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Size Distribution of Ultrafine Particles Generated from Residential Fixed-bed Coal Combustion in a Typical Brazier

Category: Air Pollution and Health Effects

Volume: 18 | Issue: 10 | Pages: 2618-2632
DOI: 10.4209/aaqr.2018.03.0105

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Daniel M. Masekameni 1,2, Derk Brouwer1, Tafadzwa Makonese3, Isaac T. Rampedi2, Mary Gulumian4

  • 1 Occupational Health Division, School of Public Health, University of the Witwatersrand, Parktown, Johannesburg 2193, South Africa
  • 2 Department of Geography, Environmental Management and Energy Studies, University of Johannesburg, Johannesburg 2006, South Africa
  • 3 SeTAR Centre, Faculty of Engineering and the Built Environment, University of Johannesburg, Johannesburg 2006, South Africa
  • 4 National Institute for Occupational Health, National Health Laboratory Services, Braamfontein, Johannesburg 2000, South Africa


We have investigated particle size distribution in coal burning device.
Particle mode decreases with improved combustion conditions.
Flaming and coking phases produced fine particles relative to ignition.
Particle # concentration increased with improved combustion conditions.
Domestic coal combustion contributes significantly to ultrafine particles.


Ultrafine particles (with a small mean diameter) released from domestic coal combustion are an important parameter to consider in air pollution, as they affect air quality and human health. It has been suggested that poor combustion conditions release particles of different sizes enriched with health-damaging chemicals, such as polycyclic aromatic hydrocarbons. Furthermore, both smouldering and highly efficient combustion conditions release particles, which are often carcinogenic. Information on the particle size distribution (PSD) of char or soot emitted from fixed-bed domestic coal combustion is limited, with many studies reporting on wood combustion. This study investigated the influence of coal combustion phases (ignition, flaming, and coking) on the particle number concentration and size distribution of ultrafine particles. D-grade bituminous coal was crushed to a particle diameter (Ø) of 40–60 mm and combusted in a laboratory designed coal brazier (Imbaula) during experimental investigations of the particle size distribution normalised to the particle number concentration against the particle diameter. Experiments were carried out using the reduced smoke top-lit updraft method, colloquially known as the Basa njengo Magogo (BnM) method. The tests were carried out in a laboratory-controlled environment. Particulate matter was monitored using a NanoScan Scanning Mobility Particle Sizer (SMPS). Particles from the top-lit updraft (TLUD) showed an ultrafine geometric mean diameter centred at approximately 109 ± 18.4 nm for the ignition phase, 54.9 ± 5.9 nm for the pyrolysis/flaming phase, and 31.1 ± 5.1 nm for the coking phase. The particle mode diameter rapidly increased during the ignition phase (145 nm) and gradually decreased during the flaming phase (35 nm) and the coking phase (31 nm). This study shows that during smouldering combustion conditions (ignition), the particle diameter increases, whereas it decreases as the temperature increases. This information is essential for estimating particle deposition in the lungs and the associated health risks.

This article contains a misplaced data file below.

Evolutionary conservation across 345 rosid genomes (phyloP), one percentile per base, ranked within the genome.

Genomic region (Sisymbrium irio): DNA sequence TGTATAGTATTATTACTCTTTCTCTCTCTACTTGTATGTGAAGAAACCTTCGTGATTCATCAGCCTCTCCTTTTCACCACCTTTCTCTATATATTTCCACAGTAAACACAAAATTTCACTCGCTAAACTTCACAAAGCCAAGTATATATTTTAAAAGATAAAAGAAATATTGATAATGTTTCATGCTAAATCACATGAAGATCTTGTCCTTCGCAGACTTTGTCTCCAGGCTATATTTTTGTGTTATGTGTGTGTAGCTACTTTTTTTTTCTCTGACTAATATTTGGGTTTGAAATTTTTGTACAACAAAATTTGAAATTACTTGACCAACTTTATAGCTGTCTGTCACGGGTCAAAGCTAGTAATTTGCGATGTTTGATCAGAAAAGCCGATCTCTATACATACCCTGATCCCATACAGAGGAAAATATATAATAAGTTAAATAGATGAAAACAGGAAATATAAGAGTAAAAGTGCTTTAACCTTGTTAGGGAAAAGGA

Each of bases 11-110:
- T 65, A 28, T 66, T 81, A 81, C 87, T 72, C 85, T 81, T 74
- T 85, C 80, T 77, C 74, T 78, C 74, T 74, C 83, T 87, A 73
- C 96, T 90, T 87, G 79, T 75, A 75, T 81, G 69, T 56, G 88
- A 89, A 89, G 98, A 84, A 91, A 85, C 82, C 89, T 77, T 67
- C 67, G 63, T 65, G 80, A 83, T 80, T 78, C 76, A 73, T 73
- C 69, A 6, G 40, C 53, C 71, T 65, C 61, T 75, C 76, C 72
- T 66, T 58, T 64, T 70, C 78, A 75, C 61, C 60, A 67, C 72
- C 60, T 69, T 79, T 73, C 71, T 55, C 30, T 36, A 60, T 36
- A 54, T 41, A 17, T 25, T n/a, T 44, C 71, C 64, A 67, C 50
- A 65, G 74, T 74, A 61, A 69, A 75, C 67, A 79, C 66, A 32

Particulate matter Brazier Scanning mobility particle sizer

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